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The biennial rainfall relationship in the tropical western hemisphere has weakened in recent decades

Institute of Atmospheric Physics, Chinese Academy of Sciences

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IMAGE: The biennial relationship index (BRI) between CA and ESA rainfall based on the 11-year sliding correlations, which suggests that the biennial relationship between CA and ESA rainfall has weakened remarkably... view more 

Credit: LEI WANG

Biennial rainfall relationship could be observed in both the tropical eastern hemisphere associated with the tropospheric biennial oscillation and the tropical western hemisphere. In the tropical western hemisphere, previous studies have revealed that a biennial relationship exists between the interannual rainfall anomalies over Central America (CA) and equatorial South America (ESA). Understanding the behavior and mechanisms of such a biennial rainfall relationship has important applications, due to the importance of rainfall variability to agriculture, economies and society in these regions.

In a recent study published in Atmospheric and Oceanic Science Letters (Wang and Wu 2017), the authors from the Guangdong Ocean University report that this biennial rainfall relationship between CA and ESA has weakened remarkably since 2000. This weakened biennial rainfall relationship could be contributed by the weakening in both the in-phase rainfall transition from CA rainfall to ESA rainfall (i.e., strong rainfall over CA in boreal summer followed by strong rainfall over ESA in the following austral summer, and vice versa) and the out-of-phase transition from ESA rainfall back to CA rainfall in the following year (i.e., strong rainfall over ESA in austral summer followed by weak rainfall over CA in the following boreal summer, and vice versa).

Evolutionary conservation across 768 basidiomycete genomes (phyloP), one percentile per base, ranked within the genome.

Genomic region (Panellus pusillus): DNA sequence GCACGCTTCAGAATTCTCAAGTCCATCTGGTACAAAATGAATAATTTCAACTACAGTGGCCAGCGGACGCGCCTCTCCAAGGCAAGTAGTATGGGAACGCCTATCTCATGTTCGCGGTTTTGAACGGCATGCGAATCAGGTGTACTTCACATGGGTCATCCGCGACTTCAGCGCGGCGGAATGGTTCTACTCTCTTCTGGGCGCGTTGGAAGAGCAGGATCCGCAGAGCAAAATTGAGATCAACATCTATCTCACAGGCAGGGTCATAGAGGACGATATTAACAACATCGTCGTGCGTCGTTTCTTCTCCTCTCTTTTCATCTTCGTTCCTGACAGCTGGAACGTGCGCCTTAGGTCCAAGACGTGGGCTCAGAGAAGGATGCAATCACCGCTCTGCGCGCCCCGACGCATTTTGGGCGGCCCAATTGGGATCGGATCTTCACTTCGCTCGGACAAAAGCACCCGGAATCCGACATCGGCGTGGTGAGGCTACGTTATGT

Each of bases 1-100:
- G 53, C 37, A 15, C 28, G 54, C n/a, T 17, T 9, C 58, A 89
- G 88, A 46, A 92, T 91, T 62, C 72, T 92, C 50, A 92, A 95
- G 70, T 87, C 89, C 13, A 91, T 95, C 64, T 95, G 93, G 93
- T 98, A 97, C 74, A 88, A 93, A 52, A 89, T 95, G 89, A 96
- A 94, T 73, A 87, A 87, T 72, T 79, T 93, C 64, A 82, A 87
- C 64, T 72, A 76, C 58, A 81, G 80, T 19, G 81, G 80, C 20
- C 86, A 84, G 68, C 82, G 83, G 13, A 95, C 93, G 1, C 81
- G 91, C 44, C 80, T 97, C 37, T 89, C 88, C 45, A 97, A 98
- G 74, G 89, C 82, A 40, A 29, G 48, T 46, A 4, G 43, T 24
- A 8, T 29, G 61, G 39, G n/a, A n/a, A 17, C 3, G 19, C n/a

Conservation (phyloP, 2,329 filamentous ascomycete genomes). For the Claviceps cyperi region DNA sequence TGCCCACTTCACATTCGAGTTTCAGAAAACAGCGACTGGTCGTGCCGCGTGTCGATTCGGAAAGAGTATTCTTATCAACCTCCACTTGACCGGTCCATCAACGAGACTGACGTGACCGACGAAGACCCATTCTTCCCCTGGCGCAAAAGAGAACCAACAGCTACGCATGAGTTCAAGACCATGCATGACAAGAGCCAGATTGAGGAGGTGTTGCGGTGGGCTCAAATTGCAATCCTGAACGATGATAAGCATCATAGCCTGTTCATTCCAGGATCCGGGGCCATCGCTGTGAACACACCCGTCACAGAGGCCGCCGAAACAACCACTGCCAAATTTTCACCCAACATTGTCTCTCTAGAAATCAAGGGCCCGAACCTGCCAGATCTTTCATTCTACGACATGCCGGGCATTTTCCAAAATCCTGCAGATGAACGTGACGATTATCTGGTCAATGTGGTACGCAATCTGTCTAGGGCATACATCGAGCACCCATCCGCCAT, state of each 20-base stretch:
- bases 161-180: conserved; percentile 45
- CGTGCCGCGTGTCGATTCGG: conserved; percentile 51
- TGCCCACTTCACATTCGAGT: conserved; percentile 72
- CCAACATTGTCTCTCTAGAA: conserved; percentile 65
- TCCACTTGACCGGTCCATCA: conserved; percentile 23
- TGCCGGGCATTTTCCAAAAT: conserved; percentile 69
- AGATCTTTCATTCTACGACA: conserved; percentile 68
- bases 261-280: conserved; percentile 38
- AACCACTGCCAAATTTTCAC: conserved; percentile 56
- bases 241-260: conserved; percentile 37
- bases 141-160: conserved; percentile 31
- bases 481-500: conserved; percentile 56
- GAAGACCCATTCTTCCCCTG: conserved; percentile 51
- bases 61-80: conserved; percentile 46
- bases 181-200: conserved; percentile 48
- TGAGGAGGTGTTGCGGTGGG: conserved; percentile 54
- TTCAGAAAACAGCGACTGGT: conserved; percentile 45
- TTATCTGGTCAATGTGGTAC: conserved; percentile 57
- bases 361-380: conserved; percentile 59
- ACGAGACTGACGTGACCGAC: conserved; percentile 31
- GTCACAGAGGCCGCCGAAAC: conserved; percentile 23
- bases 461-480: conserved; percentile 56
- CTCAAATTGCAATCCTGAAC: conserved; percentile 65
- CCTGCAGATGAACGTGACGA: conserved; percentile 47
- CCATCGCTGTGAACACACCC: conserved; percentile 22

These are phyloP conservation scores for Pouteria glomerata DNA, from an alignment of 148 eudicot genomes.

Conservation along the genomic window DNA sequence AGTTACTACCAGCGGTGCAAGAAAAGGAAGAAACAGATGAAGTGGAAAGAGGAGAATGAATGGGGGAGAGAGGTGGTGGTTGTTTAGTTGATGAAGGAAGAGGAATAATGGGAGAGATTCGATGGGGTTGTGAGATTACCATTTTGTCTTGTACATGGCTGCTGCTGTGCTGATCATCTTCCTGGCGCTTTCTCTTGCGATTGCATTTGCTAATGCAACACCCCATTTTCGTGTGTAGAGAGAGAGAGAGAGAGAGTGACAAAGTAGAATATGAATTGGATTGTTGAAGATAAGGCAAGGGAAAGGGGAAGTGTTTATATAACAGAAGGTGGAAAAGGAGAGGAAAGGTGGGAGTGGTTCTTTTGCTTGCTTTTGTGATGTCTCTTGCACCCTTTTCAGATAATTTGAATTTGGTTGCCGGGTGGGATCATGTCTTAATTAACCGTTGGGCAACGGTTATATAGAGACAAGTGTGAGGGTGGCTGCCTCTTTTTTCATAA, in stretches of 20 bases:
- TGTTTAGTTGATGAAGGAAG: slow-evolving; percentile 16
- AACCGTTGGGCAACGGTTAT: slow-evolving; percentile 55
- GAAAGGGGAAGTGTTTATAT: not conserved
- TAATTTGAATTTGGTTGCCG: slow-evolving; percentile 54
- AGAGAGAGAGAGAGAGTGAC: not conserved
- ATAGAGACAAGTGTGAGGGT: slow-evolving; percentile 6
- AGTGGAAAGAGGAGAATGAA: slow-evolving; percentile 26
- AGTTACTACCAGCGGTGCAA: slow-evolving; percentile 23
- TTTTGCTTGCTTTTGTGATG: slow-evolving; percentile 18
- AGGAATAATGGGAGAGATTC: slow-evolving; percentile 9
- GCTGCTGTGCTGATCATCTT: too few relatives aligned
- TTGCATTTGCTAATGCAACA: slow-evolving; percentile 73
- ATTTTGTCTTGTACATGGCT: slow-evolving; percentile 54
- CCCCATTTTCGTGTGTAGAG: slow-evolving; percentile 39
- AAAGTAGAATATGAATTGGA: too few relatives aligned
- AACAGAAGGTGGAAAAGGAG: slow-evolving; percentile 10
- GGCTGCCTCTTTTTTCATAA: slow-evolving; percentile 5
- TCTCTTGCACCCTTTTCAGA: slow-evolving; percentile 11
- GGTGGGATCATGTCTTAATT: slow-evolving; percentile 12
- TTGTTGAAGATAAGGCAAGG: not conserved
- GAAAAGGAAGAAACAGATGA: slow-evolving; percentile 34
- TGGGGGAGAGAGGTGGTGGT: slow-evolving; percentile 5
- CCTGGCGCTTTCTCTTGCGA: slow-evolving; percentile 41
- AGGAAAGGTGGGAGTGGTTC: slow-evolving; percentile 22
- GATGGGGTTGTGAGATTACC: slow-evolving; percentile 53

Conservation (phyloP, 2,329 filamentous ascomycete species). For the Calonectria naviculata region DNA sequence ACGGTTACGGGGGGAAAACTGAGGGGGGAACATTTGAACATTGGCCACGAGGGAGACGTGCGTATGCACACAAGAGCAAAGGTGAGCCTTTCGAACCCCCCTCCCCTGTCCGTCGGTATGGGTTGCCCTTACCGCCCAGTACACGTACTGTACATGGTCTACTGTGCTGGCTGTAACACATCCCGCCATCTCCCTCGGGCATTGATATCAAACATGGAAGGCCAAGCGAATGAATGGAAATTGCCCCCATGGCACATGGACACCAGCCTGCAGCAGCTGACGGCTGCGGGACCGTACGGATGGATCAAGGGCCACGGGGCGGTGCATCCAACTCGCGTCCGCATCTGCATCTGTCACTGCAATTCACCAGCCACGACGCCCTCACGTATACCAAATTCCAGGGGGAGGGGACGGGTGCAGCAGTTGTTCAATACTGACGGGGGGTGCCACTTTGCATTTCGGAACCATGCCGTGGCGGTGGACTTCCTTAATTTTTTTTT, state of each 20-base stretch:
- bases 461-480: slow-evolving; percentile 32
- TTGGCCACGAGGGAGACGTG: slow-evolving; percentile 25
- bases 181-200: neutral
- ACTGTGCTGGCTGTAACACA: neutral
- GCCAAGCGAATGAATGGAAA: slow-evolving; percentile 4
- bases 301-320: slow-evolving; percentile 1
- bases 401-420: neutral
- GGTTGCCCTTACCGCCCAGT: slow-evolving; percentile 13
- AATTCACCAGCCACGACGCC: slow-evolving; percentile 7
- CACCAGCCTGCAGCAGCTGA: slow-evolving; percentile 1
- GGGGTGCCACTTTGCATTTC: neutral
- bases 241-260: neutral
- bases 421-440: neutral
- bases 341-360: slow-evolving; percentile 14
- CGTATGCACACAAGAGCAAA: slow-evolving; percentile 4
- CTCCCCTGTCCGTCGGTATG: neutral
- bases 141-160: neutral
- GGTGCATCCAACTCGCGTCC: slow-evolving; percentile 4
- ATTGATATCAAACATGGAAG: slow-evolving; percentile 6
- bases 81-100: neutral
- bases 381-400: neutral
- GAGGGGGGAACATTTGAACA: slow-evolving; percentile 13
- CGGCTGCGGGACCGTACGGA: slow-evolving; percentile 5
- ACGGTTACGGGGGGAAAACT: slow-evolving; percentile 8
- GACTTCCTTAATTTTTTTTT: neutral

"The observed decadal changes in the biennial relationship between CA and ESA rainfall can be attributed to changes in the effects of the El Niño-Southern Oscillation (ENSO) and tropical North Atlantic (TNA) sea surface temperature (SST) since 2000", says Dr. Lei Wang, the lead author of the study, "the changes may be associated with more frequent occurrences of the central Pacific or "Modoki" type El Niño."

This decadal weakening of the biennial rainfall relationship in the tropical western hemisphere may add to the difficulty in predicting the rainfall variability in the CA and ESA regions. The strategies used for seasonal climate predictions in the CA-ESA regions may need to be changed or adjusted due to this weakening of the biennial rainfall relationship over these regions.

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